North Korea hotel shipwrecked in sea of Japan – more evidence against Pyongyang

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The titanium structure, reported to cost £35m, was built in Shanghai and intended to be towed overseas by the North Korean special forces.

Judging by the amount of time and effort involved in its construction, it seems to have taken a little longer than it should have.

The ship is known as the Yanggakdo Fortress-like Hotel and in its heyday, it was thought to have cost £35m to build.

While designed to withstand an attack by a nuclear missile, it is now a rusting hulk in the frozen waters of the Sea of Japan.

Judging by the amount of time and effort involved in its construction, it seems to have taken a little longer than it should have.

Stories emerged about the project in 2010 and the general consensus is that the hotel was never finished. It was eventually deemed unaffordable in North Korea and scraped towards the end of 2012, said John Bolton, a former US ambassador and current member of Trump’s national security council.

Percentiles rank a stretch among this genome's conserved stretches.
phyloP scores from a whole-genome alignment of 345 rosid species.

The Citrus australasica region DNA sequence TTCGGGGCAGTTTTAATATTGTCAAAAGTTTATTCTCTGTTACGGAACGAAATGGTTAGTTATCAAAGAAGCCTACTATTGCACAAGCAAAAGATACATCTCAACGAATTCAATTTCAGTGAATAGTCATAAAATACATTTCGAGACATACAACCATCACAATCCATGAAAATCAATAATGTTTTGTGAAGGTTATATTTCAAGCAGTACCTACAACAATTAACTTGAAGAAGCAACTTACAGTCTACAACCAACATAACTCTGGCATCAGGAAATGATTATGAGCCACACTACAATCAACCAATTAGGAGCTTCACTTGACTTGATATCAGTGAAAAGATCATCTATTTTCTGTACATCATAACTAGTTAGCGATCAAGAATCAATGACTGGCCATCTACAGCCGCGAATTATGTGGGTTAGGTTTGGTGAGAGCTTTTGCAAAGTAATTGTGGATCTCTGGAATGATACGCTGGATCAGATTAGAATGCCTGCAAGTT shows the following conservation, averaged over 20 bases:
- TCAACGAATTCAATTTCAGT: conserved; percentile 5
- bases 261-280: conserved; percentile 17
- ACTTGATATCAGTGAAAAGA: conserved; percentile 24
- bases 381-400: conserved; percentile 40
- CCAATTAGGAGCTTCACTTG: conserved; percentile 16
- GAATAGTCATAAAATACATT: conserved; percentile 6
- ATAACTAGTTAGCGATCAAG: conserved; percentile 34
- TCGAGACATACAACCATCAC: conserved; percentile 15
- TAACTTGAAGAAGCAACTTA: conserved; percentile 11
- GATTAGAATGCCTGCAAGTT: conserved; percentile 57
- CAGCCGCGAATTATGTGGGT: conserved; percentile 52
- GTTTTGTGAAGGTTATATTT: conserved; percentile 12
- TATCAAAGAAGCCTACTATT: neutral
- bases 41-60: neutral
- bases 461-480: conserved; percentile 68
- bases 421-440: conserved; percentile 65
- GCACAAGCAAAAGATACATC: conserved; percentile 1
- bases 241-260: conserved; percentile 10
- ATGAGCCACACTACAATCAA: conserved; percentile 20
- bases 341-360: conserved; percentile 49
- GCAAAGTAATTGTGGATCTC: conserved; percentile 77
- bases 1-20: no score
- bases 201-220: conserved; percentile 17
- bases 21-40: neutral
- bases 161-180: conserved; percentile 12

The website of Chicago-based Thor Equities, the original builder of the structure, said it was to be towed overseas by North Korean special forces for the tourist market. But the construction schedule and its setbacks meant that North Korea never delivered the futuristic structure.

Another former senior US diplomat, Zalmay Khalilzad, told ABC News that it was built to “extent that it was probably torpedoed and sunk”, meaning that it is now a “beast”.

If it was sunk intentionally or accidentally, the torpedo, or missile, that brought it down was planted by the North Koreans at a time when their leadership was worried about its collapsing economy and widening US military presence in the region.

Many experts have doubted whether the hotel was even built by the North Koreans, but its general appearance and placement lend credence to the idea. The landing point was in the port of Wonsan, a strategic area on the east coast.

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